The relationship between climate change and extreme weather events is difficult for scientists to pinpoint because it’s impossible to know how extreme individual weather events would have been without climate change. However, scientists can gain insight into how climate change is shifting the frequency of extreme weather by comparing the likelihood of extreme weather events under baseline conditions (in other words, in a world without climate change) to their actual occurrence. For example, in the summer of 2021, the temperature in Portland, Oregon reached 116 degrees Fahrenheit. Researchers estimate that such extreme heat would only be expected 0.1% of the time in a normal year.
As temperatures continue to rise, we’ll likely see extreme temperatures much more frequently than probability would suggest—further evidence that climate change is creating a new threshold for extreme weather. For instance, between 2021 and 2022, 229 weather events caused over a billion dollars of damage each in the United States. In contrast, there were only 94 such natural disasters between 1980 and 2001.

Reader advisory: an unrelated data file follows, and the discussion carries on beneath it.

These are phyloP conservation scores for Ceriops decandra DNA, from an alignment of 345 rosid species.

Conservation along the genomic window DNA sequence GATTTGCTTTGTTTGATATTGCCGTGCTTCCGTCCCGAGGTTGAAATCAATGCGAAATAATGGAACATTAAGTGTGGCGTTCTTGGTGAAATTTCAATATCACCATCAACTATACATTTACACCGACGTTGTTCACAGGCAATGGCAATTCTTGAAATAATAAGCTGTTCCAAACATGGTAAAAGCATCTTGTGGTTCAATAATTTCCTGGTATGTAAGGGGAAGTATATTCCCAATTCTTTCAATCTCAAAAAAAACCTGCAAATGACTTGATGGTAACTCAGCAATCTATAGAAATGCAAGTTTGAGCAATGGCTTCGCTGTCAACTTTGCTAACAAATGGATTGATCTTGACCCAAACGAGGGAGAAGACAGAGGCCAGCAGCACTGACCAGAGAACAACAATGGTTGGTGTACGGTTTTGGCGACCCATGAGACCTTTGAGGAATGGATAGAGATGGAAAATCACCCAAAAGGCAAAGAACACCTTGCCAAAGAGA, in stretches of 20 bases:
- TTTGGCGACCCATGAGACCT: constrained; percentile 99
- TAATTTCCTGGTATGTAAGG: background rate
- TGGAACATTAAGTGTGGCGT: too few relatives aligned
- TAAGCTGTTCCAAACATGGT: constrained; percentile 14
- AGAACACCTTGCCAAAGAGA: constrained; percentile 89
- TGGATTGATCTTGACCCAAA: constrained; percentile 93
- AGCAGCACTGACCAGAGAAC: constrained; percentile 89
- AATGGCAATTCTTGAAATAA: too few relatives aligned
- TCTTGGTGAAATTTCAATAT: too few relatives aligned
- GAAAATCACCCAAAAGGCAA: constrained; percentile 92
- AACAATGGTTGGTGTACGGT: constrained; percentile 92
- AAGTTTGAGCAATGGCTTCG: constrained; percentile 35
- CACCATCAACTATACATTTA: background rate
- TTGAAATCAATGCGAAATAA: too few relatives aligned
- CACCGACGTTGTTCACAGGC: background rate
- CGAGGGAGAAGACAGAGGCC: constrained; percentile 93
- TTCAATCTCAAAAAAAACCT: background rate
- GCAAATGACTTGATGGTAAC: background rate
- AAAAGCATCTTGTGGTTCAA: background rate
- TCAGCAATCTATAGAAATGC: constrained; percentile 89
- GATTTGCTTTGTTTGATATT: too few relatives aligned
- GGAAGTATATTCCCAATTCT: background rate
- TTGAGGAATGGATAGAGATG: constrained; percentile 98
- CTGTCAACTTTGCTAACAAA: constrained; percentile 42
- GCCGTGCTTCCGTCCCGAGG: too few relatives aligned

Rising Sea Levels
The warmer atmosphere is causing sea levels to rise due to melting glaciers and ice caps (land-based ice that runs into the ocean as it melts) and thermal expansion in the ocean (water expands as it heats up). Gates notes that rising sea levels can be devastating for coastal communities because of storm surges, flooding, saltwater contamination of freshwater reservoirs, and loss of habitable land.
Already this year, California dealt with some of the worst consequences of warming temperatures. Typically, California has hot, dry summers that harden the soil and increase the chances of droughts and wildfires. Then, in the winter, the state has an increased chance of rainfall. However, the rising temperatures are causing even dryer summers and wetter winters.